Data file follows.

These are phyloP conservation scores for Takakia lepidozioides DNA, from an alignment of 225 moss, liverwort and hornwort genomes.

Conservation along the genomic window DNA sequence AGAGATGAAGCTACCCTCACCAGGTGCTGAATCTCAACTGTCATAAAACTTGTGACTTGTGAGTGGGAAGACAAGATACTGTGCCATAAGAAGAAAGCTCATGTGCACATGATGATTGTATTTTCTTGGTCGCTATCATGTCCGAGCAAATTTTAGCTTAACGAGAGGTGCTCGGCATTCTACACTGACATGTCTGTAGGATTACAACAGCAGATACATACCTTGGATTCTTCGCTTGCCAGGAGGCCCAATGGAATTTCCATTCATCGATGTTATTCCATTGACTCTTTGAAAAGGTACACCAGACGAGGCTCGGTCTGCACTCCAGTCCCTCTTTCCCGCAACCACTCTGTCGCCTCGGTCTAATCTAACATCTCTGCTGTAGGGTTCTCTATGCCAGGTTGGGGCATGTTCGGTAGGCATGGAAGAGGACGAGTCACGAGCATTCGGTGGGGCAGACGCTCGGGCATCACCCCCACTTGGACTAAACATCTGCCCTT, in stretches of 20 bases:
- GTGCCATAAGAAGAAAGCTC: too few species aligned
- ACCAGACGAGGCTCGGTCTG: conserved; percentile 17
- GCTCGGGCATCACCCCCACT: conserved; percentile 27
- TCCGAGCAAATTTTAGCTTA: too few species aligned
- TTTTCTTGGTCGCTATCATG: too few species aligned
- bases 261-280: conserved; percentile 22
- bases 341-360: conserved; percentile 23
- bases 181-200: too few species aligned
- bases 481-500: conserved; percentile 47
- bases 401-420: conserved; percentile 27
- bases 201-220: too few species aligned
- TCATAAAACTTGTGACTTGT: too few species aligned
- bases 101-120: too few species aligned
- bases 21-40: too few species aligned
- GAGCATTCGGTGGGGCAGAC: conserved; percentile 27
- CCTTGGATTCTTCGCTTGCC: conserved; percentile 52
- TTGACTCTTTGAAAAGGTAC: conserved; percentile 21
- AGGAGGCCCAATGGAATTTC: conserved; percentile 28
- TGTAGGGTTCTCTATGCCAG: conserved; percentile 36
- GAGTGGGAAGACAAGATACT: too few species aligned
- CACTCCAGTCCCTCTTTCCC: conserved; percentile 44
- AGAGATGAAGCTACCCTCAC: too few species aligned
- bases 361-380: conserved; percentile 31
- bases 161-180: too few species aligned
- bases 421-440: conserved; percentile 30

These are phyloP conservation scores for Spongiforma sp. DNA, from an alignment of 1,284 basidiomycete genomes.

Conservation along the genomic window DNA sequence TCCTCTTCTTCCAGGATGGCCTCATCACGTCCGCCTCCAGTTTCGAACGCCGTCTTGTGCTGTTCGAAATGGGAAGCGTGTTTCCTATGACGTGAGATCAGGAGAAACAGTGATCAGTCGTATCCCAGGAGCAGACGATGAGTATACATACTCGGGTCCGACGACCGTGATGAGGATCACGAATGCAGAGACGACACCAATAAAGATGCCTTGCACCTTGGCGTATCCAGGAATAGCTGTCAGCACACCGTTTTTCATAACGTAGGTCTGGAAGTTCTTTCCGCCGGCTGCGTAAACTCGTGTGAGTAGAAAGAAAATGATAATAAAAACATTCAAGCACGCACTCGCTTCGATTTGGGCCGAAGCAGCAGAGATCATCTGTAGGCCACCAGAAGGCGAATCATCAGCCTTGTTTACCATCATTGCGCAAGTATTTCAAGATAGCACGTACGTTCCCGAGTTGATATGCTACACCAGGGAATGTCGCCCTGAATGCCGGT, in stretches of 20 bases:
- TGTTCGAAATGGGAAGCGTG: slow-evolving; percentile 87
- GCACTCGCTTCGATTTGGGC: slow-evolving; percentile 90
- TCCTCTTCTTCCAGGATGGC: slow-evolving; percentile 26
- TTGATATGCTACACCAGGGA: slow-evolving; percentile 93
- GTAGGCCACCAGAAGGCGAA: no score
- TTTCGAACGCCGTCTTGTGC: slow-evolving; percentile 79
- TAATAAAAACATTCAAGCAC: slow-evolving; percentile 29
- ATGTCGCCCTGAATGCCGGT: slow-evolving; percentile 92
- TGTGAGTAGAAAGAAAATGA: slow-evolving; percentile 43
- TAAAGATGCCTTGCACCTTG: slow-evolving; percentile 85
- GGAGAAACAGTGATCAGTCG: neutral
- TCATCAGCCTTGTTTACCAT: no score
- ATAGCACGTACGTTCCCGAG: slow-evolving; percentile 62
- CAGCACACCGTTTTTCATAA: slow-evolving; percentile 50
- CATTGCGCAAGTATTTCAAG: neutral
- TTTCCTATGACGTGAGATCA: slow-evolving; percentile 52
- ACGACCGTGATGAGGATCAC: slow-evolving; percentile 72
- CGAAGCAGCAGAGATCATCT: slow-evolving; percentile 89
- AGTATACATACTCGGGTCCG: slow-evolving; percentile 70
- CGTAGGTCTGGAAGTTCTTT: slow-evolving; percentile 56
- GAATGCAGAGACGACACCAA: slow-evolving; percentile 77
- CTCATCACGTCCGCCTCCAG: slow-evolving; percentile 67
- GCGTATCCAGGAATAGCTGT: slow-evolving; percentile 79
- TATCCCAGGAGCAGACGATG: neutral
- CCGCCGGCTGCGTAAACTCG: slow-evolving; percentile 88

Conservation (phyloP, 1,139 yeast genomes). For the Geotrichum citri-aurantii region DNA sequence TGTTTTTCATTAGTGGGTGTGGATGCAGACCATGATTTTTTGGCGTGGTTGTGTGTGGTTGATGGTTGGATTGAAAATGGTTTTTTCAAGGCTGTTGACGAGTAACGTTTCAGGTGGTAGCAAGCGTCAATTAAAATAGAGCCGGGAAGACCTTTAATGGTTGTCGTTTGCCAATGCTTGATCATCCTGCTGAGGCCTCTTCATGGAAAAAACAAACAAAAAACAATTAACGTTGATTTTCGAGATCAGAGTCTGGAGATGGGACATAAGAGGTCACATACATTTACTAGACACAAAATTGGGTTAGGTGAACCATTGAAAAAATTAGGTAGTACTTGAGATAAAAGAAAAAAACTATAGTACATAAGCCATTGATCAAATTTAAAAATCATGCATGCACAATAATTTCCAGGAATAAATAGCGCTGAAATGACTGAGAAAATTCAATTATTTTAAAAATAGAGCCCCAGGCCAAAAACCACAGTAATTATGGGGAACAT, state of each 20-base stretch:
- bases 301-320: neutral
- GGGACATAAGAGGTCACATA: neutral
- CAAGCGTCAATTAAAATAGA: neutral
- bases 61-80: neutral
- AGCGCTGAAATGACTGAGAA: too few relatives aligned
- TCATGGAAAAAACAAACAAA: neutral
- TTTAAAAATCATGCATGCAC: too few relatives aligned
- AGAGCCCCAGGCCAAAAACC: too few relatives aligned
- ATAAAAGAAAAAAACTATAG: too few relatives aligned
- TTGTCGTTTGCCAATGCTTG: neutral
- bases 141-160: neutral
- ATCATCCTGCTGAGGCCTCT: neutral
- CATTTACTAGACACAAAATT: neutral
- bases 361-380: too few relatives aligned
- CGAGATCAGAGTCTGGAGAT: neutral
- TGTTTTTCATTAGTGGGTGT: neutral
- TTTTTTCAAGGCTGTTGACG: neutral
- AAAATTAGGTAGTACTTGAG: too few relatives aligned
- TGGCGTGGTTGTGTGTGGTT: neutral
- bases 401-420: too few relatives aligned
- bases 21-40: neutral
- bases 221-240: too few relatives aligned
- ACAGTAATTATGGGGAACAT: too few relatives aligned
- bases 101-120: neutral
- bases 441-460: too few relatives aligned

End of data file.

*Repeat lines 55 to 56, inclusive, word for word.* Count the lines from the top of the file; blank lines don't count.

Conservation (phyloP, 1,139 yeast genomes). For the Geotrichum citri-aurantii region DNA sequence TGTTTTTCATTAGTGGGTGTGGATGCAGACCATGATTTTTTGGCGTGGTTGTGTGTGGTTGATGGTTGGATTGAAAATGGTTTTTTCAAGGCTGTTGACGAGTAACGTTTCAGGTGGTAGCAAGCGTCAATTAAAATAGAGCCGGGAAGACCTTTAATGGTTGTCGTTTGCCAATGCTTGATCATCCTGCTGAGGCCTCTTCATGGAAAAAACAAACAAAAAACAATTAACGTTGATTTTCGAGATCAGAGTCTGGAGATGGGACATAAGAGGTCACATACATTTACTAGACACAAAATTGGGTTAGGTGAACCATTGAAAAAATTAGGTAGTACTTGAGATAAAAGAAAAAAACTATAGTACATAAGCCATTGATCAAATTTAAAAATCATGCATGCACAATAATTTCCAGGAATAAATAGCGCTGAAATGACTGAGAAAATTCAATTATTTTAAAAATAGAGCCCCAGGCCAAAAACCACAGTAATTATGGGGAACAT, state of each 20-base stretch:
- bases 301-320: neutral